Ripening lagged from the start, and at one point growers were talking about being two weeks behind ripening schedule. A heat wave to start August sped things up, and now most growers agree that ripening is about five days behind schedule. But just how far behind each vineyard is depends on how growers managed canopies.
"It was a lot of work, but we think we've gotten it to being close to on schedule," says Mike Schnelle of Red Tail Ridge. The main photograph above shows Red Tail Ridge's highly acclaimed vines, which looked strong this week. Schnelle has carefully managed canopies to make sure grapes were getting the right sun exposure after an abnormally cool and wet first half of summer. White Springs Winery's Derek Wilber shot a video to help other growers see how to handle the challenge.
Hybrid growers explain that canopy management was less an issue for them. "With my seyval I didn't do anything different with the canopy," explains Ray Emery, whose Emery Vineyard supplies the Seyval for McGreogor Vineyard and Winery on Keuka Lake. "Some of the vinifera folks most likely paid more attention to leaf removal. We are getting ready to go remove the lagging fruit. It will make a difference at harvest."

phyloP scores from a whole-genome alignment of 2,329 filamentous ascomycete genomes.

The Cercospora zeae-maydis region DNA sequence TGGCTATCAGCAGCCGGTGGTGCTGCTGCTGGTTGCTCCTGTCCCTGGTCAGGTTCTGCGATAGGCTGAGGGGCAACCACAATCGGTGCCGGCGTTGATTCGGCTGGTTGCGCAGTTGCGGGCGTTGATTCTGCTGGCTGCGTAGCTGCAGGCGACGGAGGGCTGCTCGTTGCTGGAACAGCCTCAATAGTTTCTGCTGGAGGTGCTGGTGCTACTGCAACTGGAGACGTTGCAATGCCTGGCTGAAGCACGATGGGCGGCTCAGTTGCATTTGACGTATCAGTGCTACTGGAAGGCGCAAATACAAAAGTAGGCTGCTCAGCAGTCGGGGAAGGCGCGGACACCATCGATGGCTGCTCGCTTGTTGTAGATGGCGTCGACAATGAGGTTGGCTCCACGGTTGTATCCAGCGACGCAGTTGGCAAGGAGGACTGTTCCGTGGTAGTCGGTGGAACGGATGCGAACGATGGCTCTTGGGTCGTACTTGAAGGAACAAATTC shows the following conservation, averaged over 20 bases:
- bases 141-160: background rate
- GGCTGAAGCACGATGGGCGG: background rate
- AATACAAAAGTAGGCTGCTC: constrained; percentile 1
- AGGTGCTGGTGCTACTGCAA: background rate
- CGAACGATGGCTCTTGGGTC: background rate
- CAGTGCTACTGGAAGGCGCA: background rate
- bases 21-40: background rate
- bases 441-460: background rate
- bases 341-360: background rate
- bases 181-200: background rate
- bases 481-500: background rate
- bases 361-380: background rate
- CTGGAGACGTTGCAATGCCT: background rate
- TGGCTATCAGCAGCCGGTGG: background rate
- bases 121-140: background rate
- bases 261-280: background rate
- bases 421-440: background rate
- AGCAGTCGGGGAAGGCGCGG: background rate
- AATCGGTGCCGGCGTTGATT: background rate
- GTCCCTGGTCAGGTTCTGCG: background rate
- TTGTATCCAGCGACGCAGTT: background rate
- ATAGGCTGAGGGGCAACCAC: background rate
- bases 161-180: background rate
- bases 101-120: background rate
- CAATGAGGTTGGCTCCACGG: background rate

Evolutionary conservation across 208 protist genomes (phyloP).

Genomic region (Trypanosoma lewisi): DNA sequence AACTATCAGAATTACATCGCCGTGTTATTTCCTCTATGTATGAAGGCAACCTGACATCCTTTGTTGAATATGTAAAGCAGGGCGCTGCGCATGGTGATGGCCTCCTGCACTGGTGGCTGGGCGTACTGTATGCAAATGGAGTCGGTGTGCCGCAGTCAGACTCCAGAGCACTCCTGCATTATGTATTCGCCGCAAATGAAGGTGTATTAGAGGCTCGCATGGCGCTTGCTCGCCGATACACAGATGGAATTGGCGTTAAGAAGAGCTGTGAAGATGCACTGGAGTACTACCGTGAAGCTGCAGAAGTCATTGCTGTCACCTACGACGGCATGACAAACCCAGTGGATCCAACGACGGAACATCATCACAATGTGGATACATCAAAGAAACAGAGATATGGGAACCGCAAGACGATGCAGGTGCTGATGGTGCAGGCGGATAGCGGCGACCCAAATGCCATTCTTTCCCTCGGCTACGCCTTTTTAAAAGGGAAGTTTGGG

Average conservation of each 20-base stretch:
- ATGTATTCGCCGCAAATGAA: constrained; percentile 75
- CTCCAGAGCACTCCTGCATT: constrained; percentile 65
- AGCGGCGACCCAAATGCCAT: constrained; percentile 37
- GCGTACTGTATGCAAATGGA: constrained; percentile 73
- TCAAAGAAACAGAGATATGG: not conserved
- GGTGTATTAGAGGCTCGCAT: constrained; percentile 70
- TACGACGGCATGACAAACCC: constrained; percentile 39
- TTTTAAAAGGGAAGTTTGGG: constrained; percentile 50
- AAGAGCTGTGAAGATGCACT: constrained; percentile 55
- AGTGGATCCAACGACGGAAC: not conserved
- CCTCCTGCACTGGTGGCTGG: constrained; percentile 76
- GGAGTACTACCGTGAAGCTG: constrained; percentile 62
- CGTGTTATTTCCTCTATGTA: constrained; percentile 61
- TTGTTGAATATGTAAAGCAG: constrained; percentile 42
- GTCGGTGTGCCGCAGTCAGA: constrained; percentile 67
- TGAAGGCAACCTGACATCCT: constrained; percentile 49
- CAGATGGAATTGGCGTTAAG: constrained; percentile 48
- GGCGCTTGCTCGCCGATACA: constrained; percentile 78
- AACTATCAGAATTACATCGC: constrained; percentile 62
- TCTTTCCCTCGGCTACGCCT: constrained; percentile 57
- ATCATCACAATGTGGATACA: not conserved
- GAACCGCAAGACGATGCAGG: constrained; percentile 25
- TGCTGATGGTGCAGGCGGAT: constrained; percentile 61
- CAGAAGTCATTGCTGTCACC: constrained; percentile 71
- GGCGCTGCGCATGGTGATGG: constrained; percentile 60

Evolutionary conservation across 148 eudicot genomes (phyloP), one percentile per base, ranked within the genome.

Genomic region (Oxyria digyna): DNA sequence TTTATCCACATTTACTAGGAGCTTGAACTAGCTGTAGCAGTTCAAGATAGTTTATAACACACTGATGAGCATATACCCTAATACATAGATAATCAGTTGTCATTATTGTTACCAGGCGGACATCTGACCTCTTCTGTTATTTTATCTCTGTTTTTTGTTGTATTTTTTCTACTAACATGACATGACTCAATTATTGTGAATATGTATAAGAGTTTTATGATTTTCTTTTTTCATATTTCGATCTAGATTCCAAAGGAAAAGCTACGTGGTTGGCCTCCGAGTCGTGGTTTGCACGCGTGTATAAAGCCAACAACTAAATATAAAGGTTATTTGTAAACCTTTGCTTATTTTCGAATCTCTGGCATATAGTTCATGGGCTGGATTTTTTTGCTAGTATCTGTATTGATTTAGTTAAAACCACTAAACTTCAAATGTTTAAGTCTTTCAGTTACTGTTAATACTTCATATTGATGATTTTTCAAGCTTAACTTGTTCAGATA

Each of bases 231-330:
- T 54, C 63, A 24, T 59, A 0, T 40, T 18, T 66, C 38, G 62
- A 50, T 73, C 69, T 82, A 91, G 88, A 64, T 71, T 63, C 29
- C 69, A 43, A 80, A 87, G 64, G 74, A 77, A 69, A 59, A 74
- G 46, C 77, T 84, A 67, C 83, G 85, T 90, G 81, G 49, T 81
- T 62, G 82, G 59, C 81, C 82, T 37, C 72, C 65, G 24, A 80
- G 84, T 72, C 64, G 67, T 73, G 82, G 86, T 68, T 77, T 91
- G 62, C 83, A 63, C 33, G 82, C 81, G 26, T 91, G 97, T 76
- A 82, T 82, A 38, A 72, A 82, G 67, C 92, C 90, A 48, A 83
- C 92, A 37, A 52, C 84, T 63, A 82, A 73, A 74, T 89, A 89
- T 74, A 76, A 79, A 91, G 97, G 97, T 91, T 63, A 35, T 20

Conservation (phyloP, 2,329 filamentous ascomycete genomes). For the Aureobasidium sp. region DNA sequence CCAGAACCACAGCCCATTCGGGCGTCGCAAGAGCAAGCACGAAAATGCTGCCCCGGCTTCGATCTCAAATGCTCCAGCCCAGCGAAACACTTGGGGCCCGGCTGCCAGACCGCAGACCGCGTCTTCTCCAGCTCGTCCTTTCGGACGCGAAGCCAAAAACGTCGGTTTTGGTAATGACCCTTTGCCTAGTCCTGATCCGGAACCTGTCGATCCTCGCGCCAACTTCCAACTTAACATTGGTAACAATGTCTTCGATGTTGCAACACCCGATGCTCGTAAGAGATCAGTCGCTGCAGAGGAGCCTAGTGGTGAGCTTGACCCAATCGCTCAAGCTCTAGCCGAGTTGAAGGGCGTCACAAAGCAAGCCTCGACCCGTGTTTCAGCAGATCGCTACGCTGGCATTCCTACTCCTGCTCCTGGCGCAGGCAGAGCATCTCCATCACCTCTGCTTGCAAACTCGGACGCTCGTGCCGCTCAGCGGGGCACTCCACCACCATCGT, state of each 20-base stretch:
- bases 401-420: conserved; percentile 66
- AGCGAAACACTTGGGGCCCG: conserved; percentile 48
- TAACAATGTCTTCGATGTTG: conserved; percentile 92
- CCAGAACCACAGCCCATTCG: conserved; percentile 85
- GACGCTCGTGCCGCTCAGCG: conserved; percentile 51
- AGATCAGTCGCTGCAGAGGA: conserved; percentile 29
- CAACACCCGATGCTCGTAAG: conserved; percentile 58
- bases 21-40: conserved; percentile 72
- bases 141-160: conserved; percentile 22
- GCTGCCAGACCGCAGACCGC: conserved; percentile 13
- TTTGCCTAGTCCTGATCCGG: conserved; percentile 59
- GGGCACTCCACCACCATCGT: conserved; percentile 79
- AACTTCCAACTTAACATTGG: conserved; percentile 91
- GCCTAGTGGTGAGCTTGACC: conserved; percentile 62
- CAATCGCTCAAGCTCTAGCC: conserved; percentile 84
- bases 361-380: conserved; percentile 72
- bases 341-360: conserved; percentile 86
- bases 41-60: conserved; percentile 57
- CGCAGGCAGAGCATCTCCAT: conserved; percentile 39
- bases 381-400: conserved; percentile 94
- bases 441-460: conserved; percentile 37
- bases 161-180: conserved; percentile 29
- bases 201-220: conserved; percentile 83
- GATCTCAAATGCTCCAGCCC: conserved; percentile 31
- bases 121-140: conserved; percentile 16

Regardless of what's already happened, there is a noticeable bounce in the step of Finger Lakes growers and winemakers, because…
September might provide the Cinderella Story
"We were picking grapes in 2000 that made wine that evoked V8 Juice," says Fox Run winemaker Peter Bell. "Trust me, 2009 is not only nothing like that, we'd be fine even without this incredible September weather. Everyone would prefer to be ahead of where we were at the end of August, but this is not unique."
In fact, the extended September forecast of relentless sun, 82-degree highs and 52-degree lows is "absolutely a dream," Bell says. Ripening is catching up in many places, and the warm days and cool nights could provide some excellent structure.
But there's another reason for optimism. Because of the heavy unsold local grape and wine inventory, some growers cut croploads this year — even before the rough early summer weather. That's the case at Anthony Road, where all vineyards now feature two fruiting canes instead of four. Reinhardt figures that will cut down the cropload by about 25%. And that means richer, more complex wines — along with a vineyard that is better equipped to handle challenging conditions. "This was the opportunity to reduce croploads," Reinhardt says. "It's not happening in all vineyards, but you'll notice a difference where it is happening."
So it's too early to declare this an outstanding vintage or a junky one, but it's not too early to say that more than many years, the better wines this year will come from the best vineyards AND the winemakers with a deft hand after picking. Customers should learn as much as they can about the vineyard and winemaking practices behind the bottles that will eventually come out. And if the weather continues to sparkle, it will be instructive to find out when producers decide to pick. While some growers say they're certain to pick later than normal, others seem beholden to a picking schedule that might bring the grapes in before they're optimal.
And if Mother Nature gets her crazy on once again, we'll come back and reassess everything.